In light of the allegations against Senator Al Franken—and misguided defenses of his alleged actions—experts tell Broadly how sexual violence and abuse run a range of behaviors.
Photos via Wikimedia Commons
Today, sportscaster and news anchor Leeann Tweeden accused Minnesota Senator Al Franken of sexually assaulting her in 2006.
In an article titled "Senator Al Franken Kissed and Groped Me Without My Consent, and There’s Nothing Funny About It," Tweeden described being on a USO tour of the Middle East in 2006 with then-comedian Franken, who had not yet been elected as the junior Senator from Minnesota. Tweeden says that while the two were rehearsing, Franken insisted on practicing the kiss from their skit.
"He said to me, 'We need to rehearse the kiss,'" Tweeden wrote, adding that after she told Franken, "Relax All, this isn’t SNL… we don’t need to rehearse the kiss," the Senator "put his hand on the back of my head, mashed his lips against mine and aggressively stuck his tongue in my mouth."
Tweeden wrote that later, when she returned from the USO tour to the US, she received a CD of photos that included one of Franken smiling for the camera and groping her breasts as she slept on the plane. After seeing the photograph, Tweeden says, she "felt violated all over again. Embarrassed. Belittled. Humiliated. How dare anyone grab my breasts like this and think it’s funny?"
In response to Tweeden’s allegations, Franken released a statement this morning that read, "I certainly don’t remember the rehearsal for the skit in the same way, but I send my sincerest apologies to Leeann. As to the photo, it was clearly intended to be funny but wasn’t. I shouldn’t have done it."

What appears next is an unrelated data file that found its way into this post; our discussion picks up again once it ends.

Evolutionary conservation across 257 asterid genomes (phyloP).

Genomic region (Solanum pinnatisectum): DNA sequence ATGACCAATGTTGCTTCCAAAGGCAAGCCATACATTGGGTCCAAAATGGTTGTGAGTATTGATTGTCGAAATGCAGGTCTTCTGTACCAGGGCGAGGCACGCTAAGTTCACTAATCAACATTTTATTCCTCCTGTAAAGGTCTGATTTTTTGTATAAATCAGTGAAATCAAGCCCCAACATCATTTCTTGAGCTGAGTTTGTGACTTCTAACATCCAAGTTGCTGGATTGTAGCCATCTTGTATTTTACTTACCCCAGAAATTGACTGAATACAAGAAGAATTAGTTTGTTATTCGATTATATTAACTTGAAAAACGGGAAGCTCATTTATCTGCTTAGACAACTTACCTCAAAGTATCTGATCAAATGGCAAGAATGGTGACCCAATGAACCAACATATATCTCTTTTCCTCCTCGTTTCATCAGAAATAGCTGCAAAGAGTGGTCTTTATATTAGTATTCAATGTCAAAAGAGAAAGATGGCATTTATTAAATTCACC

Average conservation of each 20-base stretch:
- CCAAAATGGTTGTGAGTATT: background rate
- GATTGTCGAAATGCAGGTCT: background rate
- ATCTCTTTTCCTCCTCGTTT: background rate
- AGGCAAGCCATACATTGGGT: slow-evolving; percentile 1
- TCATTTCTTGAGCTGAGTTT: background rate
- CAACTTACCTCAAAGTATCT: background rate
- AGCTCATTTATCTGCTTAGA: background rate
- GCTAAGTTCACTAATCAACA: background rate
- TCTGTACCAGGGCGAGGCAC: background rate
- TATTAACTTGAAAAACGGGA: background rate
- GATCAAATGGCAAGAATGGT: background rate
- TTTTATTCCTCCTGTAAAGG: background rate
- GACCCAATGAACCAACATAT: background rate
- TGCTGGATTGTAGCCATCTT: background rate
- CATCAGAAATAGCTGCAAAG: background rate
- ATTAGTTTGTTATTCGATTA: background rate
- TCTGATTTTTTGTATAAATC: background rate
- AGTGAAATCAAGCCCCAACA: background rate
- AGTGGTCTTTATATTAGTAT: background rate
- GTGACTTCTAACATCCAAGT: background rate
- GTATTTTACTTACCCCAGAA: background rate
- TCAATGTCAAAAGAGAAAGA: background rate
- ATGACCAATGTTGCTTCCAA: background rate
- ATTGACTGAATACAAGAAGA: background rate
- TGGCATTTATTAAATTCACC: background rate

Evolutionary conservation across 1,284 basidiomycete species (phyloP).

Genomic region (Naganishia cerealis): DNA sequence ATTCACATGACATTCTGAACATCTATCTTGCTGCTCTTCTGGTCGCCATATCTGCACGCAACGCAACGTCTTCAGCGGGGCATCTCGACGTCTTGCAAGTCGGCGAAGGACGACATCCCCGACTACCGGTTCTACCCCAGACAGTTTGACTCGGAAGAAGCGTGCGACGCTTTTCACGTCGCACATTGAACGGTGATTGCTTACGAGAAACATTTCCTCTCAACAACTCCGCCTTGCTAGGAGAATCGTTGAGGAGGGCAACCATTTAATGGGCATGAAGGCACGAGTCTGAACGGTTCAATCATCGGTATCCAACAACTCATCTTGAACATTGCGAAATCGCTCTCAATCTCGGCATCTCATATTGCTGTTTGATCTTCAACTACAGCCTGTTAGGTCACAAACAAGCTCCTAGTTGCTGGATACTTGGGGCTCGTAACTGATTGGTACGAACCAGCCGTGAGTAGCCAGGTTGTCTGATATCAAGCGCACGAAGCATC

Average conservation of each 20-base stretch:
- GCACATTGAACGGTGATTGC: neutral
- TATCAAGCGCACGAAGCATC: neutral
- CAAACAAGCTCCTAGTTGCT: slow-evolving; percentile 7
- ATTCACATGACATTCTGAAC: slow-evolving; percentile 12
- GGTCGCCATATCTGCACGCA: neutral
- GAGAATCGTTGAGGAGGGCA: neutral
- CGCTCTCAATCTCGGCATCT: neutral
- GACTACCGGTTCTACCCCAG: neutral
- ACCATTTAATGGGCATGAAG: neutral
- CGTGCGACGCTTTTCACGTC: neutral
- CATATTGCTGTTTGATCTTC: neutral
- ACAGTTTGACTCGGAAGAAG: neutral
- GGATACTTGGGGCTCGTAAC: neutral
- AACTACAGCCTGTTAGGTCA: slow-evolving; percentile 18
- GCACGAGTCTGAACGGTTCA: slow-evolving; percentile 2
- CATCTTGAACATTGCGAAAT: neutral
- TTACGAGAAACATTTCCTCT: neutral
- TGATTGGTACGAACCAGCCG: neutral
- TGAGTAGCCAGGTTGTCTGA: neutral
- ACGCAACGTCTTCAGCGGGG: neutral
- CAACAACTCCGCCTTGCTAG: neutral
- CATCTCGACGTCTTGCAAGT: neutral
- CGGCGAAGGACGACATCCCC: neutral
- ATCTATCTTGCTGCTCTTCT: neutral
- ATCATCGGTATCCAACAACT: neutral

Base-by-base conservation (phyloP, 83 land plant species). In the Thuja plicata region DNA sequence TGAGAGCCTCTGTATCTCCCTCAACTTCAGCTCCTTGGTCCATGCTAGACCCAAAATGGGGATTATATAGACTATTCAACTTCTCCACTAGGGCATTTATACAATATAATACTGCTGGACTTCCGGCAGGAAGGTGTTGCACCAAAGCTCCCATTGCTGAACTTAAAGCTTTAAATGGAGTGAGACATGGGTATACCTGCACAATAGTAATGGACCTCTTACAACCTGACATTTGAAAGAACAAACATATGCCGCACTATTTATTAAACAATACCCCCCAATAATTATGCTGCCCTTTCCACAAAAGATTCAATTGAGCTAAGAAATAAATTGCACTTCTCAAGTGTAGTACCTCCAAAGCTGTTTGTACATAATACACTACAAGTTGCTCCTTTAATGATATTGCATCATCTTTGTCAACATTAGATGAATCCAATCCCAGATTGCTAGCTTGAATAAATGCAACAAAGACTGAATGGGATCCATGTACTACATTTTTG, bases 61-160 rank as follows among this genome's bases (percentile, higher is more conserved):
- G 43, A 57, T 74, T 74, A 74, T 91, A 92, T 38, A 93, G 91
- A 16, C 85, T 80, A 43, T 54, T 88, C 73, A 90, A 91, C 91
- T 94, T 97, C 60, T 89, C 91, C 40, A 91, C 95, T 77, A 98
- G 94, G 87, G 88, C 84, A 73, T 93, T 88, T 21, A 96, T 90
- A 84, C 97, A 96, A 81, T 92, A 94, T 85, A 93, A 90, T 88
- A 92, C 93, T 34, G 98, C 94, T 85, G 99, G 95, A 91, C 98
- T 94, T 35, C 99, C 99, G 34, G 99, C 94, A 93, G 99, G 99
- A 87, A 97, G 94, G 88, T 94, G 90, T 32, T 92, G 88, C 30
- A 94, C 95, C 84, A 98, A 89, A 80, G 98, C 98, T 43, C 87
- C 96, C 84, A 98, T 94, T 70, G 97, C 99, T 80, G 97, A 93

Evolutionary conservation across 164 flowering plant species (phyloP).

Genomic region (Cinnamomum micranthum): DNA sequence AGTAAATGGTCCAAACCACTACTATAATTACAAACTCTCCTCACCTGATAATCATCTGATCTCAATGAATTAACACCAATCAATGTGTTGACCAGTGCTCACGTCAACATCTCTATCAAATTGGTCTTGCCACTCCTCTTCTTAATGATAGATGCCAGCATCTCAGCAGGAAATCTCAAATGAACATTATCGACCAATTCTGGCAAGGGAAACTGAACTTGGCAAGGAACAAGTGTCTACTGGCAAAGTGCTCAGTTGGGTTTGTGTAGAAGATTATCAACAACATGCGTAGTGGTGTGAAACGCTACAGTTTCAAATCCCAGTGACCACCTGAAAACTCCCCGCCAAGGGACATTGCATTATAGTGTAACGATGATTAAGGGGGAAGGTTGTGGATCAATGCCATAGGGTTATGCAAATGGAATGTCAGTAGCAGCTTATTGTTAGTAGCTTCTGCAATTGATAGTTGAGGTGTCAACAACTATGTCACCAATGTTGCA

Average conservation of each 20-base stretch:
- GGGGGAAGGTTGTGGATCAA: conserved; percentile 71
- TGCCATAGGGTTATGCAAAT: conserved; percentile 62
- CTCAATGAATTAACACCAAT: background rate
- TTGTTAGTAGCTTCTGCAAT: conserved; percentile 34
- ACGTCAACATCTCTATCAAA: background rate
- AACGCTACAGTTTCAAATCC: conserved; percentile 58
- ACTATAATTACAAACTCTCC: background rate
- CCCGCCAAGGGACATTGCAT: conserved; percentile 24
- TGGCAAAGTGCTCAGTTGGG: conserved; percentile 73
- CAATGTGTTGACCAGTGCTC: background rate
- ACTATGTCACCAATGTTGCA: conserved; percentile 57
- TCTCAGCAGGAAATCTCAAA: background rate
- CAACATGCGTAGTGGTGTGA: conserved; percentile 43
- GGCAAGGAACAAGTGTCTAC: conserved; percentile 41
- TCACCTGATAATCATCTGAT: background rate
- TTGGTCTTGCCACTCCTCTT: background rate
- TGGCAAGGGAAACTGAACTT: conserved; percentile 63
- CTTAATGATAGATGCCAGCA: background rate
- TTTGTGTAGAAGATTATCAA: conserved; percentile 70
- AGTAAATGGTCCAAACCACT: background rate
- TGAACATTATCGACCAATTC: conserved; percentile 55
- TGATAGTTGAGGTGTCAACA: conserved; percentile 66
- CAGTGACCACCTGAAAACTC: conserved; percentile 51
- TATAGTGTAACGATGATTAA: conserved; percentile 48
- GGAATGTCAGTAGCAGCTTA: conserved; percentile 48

Tweeden’s allegations of forced kissing and groping against Senator Franken came two days after California Representative Jackie Speier testified during a House Administration Committee hearing that she knows of two sitting Congress members who have sexually harassed staffers. "Victims [have had] their private parts grabbed on the House floor," Speier said without revealing the names of the two Congress members.
Tweeden’s allegations and Speier’s testimony might remind you of last year’s presidential campaign, when Donald Trump was accused of groping by multiple women. Even after the infamous Hollywood Access tape captured Trump saying, "You can do anything… Grab them by the pussy," Trump’s supporters continued to back him, making excuses for sexual misconduct and misconstruing the definition of sexual assault.
When asked if Access Hollywood tape described sexual assault, then Alabama Senator and now Attorney General Jeff Sessions told The Weekly Standard, "I don’t characterize that as sexual assault. I think that’s a stretch."
Legally, the US Department of Justice defines sexual assault as "any type of sexual contact or behavior that occurs without the explicit consent of the recipient." Fondling is included in the Justice Department’s definition along with forced sexual intercourse, forcible sodomy, child molestation, incest, and attempted rape.
"Kissing someone against their will is most certainly classified as unwanted touch," Dr. Sherryll Kraizer—the founder and director of Coalition for Children, a non-profit organization working to increase child safety and prevent child abuse—told Broadly.
"[Groping] is absolutely on the continuum of sexual violence," Kristen Houser, the chief public affairs officer at the National Sexual Violence Resource Center (NSVRC), told the Huffington Post. "Sexually violent acts fall along a continuum that go from no contact to very brutal physical violations such as rape or sexual homicides. And [the NSVRC] absolutely include any unwanted touching, kissing and groping on that continuum."
When asked if the public might simply misunderstand the definition of sexual assault, Dr. Kraizer was incredulous. "I think we’re pretty sophisticated about [sexual assault]," she answered. "Going back 30 years, we have had conversations about [sexual assault] in public. I think people understand that sexual assault is not just penetration. It can be touching the body unwanted or asking somebody to touch your body."
"I think people are pretty clear that sexual harassment and abuse run a range of behaviors."